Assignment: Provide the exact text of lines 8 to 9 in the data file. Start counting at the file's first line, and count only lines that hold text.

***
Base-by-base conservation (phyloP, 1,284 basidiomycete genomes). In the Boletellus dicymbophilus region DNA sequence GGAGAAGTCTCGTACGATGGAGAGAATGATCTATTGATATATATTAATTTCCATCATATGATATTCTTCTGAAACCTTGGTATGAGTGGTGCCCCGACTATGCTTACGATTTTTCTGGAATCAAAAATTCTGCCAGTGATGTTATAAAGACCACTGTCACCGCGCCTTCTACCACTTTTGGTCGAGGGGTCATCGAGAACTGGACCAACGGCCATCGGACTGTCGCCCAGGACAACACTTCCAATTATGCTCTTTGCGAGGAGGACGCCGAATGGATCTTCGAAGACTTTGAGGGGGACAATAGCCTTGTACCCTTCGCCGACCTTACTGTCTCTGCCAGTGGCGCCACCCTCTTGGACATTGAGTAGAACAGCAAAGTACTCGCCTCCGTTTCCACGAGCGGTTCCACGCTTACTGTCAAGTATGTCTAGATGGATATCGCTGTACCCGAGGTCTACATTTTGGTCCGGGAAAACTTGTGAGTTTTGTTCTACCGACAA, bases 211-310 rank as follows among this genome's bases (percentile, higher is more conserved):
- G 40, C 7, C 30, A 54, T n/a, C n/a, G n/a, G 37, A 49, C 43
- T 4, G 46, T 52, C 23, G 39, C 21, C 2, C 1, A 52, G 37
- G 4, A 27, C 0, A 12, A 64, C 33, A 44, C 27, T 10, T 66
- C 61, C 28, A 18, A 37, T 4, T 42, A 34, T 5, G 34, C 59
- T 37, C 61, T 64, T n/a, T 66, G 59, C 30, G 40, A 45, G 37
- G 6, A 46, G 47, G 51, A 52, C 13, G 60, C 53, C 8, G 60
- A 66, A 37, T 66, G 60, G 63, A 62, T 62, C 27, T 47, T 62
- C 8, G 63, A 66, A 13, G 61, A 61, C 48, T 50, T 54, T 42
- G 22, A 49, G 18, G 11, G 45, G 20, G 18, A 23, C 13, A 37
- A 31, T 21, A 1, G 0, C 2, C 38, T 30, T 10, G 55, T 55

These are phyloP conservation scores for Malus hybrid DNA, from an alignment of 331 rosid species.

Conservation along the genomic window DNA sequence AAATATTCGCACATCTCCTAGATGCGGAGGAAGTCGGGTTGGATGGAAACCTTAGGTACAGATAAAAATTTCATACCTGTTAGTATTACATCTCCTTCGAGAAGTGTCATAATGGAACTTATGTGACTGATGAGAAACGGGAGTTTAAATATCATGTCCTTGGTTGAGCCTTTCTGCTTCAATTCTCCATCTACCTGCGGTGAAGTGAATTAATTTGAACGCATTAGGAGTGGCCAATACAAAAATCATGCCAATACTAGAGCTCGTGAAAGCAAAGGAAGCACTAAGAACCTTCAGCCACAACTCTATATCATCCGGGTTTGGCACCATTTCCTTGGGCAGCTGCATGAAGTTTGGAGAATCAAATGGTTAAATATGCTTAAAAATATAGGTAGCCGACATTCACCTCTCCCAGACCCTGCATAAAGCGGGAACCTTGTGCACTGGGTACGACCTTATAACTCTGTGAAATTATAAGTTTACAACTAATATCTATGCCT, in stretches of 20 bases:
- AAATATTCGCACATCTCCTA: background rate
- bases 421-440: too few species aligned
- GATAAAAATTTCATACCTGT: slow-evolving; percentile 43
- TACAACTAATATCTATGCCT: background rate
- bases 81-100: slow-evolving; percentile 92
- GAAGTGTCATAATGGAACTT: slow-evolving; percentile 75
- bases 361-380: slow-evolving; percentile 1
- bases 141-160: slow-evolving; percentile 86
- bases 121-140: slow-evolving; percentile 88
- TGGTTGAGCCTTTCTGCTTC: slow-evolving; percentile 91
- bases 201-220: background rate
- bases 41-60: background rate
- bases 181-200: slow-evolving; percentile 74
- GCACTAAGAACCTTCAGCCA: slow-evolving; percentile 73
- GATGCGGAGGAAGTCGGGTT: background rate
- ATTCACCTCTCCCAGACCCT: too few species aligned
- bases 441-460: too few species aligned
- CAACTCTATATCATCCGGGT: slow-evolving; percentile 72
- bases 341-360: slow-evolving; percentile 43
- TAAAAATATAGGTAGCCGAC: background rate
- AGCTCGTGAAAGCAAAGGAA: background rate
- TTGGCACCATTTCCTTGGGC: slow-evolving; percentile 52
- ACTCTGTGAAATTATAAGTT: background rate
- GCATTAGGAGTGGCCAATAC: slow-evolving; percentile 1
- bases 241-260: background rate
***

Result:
- A 66, A 37, T 66, G 60, G 63, A 62, T 62, C 27, T 47, T 62
- C 8, G 63, A 66, A 13, G 61, A 61, C 48, T 50, T 54, T 42